By Beyza Binnur Donmez
WASHINGTON (AA) - The number of people in the U.S. who have died from the novel coronavirus has surpassed the 10,000 mark, according to data Monday by Johns Hopkins University.
The university's running tally counted 10,335 deaths and 347,003 cases as the U.S. struggles to curb the outbreak.
The new mark came a day after U.S. Surgeon General Jerome Adams warned the week ahead will the "hardest and the saddest" one for the country.
"This is going to be the hardest and the saddest week of most Americans' lives. This is going to be our Pearl Harbor moment and our 9/11 moment only it's not going to be localized, it's going to be happening all over the country," said Adams said on "Fox News Sunday."
On Saturday, President Donald Trump said the country will see "a lot of death" next week because of the global coronavirus pandemic.
"This will probably be the toughest week between this week and next week. And, there will be a lot of death, unfortunately, but a lot less death than if this wasn't done," he said at a White House's COVID-19 task force news conference.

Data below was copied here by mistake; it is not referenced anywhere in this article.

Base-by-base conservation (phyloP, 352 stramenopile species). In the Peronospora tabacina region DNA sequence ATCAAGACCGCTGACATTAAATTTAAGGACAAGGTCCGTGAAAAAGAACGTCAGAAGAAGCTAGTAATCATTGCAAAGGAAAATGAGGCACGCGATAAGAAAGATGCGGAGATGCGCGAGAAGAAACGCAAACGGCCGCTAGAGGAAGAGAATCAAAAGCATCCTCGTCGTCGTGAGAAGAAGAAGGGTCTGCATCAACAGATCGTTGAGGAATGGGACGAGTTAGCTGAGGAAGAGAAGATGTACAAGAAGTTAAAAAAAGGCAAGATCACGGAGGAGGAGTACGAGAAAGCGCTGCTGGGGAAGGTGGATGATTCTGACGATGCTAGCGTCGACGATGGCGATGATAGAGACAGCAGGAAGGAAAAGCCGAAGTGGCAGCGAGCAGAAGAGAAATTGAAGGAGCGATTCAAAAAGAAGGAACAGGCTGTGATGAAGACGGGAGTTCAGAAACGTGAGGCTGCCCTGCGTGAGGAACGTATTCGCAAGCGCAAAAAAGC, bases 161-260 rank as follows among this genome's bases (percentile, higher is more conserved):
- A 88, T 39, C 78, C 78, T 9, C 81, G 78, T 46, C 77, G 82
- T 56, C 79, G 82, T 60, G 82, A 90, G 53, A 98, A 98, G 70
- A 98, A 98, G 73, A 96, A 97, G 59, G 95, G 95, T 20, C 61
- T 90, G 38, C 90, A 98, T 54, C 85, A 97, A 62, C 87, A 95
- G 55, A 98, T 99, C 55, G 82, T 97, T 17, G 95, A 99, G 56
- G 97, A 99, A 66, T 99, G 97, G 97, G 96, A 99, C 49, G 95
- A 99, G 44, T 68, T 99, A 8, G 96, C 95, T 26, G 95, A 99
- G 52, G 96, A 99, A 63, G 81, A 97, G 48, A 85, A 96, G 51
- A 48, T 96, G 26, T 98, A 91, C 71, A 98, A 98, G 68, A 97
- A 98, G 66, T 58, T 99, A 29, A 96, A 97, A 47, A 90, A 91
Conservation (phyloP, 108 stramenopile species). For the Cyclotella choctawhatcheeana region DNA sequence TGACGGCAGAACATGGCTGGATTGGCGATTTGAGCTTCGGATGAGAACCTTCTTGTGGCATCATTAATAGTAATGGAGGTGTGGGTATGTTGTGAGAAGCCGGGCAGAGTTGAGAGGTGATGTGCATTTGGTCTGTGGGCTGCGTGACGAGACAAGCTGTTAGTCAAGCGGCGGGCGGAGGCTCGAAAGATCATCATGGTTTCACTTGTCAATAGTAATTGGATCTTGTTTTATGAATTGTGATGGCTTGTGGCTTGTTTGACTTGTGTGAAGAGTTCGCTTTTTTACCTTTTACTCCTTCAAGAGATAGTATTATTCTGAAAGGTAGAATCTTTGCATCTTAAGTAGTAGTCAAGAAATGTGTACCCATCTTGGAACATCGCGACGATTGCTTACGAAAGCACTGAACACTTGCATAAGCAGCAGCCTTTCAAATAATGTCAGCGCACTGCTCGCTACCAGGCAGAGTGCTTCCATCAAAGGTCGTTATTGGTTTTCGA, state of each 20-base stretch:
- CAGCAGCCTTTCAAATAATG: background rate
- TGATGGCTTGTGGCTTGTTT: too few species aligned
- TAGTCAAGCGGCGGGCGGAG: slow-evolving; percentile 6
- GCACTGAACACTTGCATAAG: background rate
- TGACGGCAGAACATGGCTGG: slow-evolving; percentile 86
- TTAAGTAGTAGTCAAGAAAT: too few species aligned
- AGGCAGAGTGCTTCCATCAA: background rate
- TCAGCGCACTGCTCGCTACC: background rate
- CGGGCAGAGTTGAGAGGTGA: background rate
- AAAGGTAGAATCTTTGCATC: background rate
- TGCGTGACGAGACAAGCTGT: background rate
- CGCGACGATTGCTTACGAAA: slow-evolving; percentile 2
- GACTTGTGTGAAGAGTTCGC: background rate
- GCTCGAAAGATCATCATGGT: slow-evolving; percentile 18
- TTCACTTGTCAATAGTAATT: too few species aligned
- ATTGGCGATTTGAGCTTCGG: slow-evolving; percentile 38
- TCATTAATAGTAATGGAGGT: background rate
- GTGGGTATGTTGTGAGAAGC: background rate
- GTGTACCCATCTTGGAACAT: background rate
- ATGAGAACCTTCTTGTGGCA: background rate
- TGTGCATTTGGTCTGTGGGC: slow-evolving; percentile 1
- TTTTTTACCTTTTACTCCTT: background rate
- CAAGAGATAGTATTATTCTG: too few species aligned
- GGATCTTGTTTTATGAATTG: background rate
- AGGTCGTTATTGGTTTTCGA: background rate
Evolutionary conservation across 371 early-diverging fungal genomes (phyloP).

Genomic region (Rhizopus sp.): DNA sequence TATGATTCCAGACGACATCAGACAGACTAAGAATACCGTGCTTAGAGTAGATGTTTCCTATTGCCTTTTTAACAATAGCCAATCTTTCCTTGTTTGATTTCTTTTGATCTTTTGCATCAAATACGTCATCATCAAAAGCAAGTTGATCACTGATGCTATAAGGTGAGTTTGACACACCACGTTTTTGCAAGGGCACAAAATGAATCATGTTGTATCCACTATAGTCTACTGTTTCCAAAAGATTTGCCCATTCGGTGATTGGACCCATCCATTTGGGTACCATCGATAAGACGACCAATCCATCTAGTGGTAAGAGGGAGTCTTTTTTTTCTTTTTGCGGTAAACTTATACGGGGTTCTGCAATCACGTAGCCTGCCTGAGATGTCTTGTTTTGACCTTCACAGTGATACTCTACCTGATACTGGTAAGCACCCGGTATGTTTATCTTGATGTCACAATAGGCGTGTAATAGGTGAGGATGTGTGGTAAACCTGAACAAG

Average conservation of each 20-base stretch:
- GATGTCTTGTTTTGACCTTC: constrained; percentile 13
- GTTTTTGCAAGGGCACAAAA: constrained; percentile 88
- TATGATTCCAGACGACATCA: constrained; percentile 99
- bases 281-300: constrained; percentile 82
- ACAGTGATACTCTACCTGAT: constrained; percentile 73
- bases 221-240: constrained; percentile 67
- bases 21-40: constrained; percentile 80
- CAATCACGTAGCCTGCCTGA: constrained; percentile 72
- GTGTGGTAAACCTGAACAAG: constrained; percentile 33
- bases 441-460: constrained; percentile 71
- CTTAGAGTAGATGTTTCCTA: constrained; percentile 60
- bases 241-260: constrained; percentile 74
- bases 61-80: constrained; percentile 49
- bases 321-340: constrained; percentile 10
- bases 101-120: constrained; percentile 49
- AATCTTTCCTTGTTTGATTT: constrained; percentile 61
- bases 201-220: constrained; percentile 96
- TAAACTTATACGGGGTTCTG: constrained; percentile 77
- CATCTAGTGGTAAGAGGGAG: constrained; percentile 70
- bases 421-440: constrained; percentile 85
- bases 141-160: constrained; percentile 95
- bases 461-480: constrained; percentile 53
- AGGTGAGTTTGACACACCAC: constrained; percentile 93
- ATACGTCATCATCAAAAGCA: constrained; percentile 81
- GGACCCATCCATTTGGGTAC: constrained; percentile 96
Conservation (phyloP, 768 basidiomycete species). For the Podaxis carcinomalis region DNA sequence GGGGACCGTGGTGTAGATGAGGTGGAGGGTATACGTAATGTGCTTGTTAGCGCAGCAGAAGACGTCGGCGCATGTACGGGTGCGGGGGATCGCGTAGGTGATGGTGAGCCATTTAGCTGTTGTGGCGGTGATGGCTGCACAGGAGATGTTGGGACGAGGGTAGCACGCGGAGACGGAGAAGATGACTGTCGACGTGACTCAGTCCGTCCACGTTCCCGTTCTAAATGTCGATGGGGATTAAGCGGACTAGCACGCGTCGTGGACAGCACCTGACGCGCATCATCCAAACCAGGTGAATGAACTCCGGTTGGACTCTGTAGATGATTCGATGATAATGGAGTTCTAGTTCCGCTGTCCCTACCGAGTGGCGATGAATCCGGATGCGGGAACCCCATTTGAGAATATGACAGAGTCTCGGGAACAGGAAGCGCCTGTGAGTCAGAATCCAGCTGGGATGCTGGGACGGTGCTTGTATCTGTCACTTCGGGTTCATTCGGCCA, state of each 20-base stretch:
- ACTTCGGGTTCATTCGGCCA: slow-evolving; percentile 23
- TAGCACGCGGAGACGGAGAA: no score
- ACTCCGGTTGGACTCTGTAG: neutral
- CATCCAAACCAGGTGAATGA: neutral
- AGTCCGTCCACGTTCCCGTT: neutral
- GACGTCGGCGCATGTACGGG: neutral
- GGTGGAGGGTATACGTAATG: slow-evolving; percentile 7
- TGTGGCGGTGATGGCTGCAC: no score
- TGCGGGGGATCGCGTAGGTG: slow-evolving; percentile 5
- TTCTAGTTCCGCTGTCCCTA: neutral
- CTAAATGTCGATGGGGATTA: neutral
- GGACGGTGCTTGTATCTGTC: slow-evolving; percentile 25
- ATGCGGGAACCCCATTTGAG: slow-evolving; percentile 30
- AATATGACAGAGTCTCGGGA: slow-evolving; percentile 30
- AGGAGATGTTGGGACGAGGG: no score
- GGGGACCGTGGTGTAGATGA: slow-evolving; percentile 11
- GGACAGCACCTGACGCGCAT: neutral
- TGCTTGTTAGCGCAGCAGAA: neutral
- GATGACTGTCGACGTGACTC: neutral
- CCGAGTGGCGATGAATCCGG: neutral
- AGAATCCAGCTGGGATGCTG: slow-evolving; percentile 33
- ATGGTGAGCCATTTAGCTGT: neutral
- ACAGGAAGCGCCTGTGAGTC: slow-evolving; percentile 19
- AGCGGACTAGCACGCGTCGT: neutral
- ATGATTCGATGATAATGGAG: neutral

The doctor leading the White House's coronavirus response team, Deborah Birx, presented a model Wednesday for the potential number of deaths from the virus in the U.S.
It showed between 100,000 and 240,000 could die if the U.S. follows social distancing and public health guidelines. Without any intervention, the model forecasts 1.5 to 2 million deaths.
New York is the state worst-hit by the pandemic with nearly 5,000 deaths. Of the confirmed 130,689 infections in the state, a total of 4,758 people have died, up from 4,159 recorded on Sunday.
The U.S. has become the country with the most confirmed coronavirus infections followed by Spain, Italy and Germany after the virus emerged in the Chinese city of Wuhan in December. It has since spread to at least 184 countries and regions.
There are nearly 1,310,000 confirmed coronavirus infections worldwide and more than 72,600 deaths, according to Johns Hopkins. More than 273,500 people have recovered from the disease.